Tuesday, January 22, 2008

Nature's Calling

Author: DWB

Throughout history mankind's progress has been charted and referred to by his use of materials. Throughout the stone, bronze iron and steel ages these materials made a major contribution to mankind's development. But now in the 21st century, we live in the age of materials. For technology to advance further we need to improve all sorts of materials, looking to nature for inspiration.

This exiting field of research is known by several names Bionics, Biomimetics, or Biomimicry. Wikipedia define Biomimetics as

"".. the application of methods and systems found in nature to the study and design of engineering systems and modern technology. This technology transfer is desirable because evolutionary pressure typically forces natural systems to become highly optimized and efficient. A classical example is the development of dirt- and water-repellent paint (coating) from the observation that the surface of the lotus flower plant is practically unsticky for anything (lotus effect). Examples of bionics results in engineering include hulls of boats imitating the skin membrane of dolphins, sonar, radar, and medical ultrasound imaging imitating echolocation of bats.""

Biomimetics has also been one of the most significant forms of inspiration for 21st century experimental computer science. Seeking Natures advice has lead to the conception and development of cybernetics, artificial neurones, artificial neural networks, and swarm intelligence. One field of experimental computing has superseded nature by simulating evolution, which has produced highly optimised solutions that have not arisen in nature. This exiting field is known as evolutionary computing (Who'd have guessed that one?).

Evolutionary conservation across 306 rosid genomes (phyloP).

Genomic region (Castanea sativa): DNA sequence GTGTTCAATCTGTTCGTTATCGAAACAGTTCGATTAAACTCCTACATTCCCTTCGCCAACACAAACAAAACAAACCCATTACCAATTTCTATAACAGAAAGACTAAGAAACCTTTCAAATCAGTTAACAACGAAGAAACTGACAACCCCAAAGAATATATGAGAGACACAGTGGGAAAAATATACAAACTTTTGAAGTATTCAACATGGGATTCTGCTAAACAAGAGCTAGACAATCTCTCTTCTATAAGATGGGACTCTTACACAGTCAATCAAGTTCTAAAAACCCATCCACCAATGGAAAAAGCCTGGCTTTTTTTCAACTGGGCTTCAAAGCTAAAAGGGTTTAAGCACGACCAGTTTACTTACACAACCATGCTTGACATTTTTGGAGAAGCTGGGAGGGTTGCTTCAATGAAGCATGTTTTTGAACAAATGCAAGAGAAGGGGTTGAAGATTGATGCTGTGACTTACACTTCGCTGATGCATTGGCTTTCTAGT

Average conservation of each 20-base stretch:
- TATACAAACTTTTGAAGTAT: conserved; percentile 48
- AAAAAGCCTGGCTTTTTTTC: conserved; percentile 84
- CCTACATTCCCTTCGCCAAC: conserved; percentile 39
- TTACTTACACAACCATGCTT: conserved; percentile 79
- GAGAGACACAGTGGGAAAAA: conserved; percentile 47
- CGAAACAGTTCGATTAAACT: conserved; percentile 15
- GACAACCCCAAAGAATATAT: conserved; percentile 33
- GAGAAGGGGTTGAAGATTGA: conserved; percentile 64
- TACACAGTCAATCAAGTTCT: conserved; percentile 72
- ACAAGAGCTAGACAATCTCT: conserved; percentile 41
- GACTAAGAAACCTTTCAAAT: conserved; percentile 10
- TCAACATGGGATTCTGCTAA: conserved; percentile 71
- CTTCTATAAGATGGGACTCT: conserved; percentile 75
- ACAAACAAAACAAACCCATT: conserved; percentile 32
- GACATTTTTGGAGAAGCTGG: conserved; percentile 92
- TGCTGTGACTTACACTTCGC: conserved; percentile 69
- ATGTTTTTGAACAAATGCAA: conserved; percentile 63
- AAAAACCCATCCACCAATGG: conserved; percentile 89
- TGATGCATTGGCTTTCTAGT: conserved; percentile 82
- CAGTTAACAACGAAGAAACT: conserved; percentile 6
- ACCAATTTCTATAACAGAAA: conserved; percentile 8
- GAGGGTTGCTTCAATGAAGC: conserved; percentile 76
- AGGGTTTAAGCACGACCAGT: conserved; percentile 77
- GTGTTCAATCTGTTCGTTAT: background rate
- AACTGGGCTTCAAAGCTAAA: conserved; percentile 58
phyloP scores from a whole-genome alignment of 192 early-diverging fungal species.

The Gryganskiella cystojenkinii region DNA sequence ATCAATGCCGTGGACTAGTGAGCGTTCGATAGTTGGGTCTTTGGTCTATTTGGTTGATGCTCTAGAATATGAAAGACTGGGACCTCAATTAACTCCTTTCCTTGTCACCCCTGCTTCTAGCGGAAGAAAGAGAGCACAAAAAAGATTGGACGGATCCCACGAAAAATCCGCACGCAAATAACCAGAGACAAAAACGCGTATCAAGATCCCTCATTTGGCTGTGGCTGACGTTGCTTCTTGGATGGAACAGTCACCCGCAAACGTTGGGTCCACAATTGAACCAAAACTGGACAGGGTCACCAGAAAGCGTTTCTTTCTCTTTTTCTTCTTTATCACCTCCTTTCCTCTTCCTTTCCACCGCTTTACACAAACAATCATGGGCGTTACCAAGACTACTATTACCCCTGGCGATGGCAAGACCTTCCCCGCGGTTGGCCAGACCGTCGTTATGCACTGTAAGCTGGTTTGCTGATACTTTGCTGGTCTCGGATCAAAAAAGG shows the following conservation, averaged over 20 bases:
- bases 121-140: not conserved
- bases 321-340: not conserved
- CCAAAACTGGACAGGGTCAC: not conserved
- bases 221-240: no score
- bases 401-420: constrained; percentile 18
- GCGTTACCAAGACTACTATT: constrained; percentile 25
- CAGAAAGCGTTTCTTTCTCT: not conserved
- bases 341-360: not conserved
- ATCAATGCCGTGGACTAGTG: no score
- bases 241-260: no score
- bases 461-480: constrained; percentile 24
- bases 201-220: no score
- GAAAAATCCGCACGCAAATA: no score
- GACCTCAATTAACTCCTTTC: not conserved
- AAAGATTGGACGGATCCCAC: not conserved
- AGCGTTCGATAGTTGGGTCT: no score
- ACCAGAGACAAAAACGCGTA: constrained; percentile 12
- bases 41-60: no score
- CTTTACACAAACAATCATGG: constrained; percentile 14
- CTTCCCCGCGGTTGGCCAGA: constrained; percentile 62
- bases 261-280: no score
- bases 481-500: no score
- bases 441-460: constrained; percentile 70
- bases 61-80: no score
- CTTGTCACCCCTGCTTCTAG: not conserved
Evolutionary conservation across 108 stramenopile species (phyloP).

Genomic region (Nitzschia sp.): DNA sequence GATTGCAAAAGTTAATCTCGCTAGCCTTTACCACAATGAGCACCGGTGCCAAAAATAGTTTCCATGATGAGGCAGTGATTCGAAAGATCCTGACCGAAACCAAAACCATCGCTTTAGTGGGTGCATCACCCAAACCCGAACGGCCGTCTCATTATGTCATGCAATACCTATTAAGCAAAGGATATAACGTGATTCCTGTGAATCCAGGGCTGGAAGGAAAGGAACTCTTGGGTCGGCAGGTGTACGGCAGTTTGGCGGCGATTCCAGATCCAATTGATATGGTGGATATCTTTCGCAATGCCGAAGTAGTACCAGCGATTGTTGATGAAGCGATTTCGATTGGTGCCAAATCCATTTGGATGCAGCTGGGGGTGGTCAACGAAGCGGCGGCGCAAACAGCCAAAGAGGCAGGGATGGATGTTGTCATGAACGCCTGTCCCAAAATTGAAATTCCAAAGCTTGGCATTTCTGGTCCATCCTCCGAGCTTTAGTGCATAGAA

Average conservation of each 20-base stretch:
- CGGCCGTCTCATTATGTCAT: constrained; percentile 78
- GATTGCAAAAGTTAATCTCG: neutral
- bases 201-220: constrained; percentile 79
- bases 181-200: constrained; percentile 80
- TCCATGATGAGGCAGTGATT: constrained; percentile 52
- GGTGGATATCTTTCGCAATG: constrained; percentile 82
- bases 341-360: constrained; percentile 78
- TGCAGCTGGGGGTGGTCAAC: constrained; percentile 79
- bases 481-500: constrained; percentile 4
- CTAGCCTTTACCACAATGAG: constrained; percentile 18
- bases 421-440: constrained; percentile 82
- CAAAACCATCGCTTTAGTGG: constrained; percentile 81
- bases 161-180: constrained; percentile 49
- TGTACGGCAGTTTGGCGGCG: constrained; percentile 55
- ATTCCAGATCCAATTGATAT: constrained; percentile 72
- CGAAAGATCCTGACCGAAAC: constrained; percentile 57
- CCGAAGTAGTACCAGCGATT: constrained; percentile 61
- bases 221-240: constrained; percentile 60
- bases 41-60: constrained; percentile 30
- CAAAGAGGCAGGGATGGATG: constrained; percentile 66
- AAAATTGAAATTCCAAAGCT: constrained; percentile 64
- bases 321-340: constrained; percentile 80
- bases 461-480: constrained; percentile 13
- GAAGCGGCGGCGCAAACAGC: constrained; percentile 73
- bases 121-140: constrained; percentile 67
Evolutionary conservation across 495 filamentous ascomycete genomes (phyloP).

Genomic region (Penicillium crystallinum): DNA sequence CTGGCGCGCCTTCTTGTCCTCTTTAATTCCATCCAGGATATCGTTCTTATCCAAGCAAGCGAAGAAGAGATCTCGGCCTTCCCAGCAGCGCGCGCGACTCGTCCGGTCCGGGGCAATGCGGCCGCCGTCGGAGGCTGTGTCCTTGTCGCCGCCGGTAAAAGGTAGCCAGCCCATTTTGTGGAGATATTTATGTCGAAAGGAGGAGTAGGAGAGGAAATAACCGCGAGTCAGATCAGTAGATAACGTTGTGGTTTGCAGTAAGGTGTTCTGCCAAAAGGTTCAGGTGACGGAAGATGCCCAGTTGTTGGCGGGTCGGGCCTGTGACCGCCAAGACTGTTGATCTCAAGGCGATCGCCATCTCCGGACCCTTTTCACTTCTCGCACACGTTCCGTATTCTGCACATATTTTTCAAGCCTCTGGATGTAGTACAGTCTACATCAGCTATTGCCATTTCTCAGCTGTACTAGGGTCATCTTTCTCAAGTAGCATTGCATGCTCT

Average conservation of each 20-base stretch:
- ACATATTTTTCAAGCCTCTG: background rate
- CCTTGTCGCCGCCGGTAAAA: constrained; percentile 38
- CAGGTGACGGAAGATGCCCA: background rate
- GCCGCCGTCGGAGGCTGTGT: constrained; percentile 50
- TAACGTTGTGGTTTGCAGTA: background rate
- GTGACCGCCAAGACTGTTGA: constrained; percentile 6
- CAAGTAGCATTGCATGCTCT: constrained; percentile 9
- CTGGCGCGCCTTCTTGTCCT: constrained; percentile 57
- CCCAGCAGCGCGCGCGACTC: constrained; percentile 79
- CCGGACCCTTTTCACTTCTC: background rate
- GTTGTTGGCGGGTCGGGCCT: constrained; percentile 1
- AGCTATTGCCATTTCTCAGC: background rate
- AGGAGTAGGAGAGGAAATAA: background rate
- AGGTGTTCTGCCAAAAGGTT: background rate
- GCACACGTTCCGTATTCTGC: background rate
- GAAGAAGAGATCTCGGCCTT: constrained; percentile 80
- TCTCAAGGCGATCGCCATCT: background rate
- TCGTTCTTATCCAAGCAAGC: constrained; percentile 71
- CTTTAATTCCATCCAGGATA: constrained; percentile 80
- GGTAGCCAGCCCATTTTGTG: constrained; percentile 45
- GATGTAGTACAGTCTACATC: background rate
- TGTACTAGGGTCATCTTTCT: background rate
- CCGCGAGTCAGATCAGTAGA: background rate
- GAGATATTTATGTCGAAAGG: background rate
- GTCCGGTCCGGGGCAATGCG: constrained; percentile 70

There are countless inventions already created through the biomimetic approach. Perhaps the most famous of these was created by Swiss engineer George De Mestral in 1948, who after a walk one day, was cleaning his dog of burrs and suddenly realised how they worked, and shortly afterwards created Velcro.

As computing experts and microprocessor designers are rapidly reaching the limits of what can be done with silicone, the need for natural solutions such as those based on the human brain (neural networks) or those that use DNA to store and process data (DNA computing) becomes ever more important.

The significance of Biomimetics is perhaps said best in the following quote:

""Nature has been conducting evolutionary experiments for millions of years, so if we're lucky enough to find something close to what we require in nature, then it's very likely to have been highly optimised, and we're unlikely to do much better."" -Greg Parker

Personally, I feel that this something that we should all bear in mind, one flash of inspiration from nature could benefit all of mankind forever. Anyway if reading this has sparked your interest in Biomimetics be sure to check out the following pages:

http://www.biomimicry.net/case_studies_materials.html http://www.biomimicry.net/case_studies_processes.html http://www.bath.ac.uk/mech-eng/biomimetics/about.html

About the author: The Disgruntled Wogbeast is a dark and cynical creature that lives in the bowels of the earth somewhere beneath a country called Wales in the UK. Please check out the link below to the DWB's only line of communication to the outside world.

the Disgruntled Wogbeast


At 12:40 AM, Blogger Taryn said...

BTW-The links that you posted above are no longer valid. You may want to try the Biomimicry Guild or Biomimicry Institute for this information.


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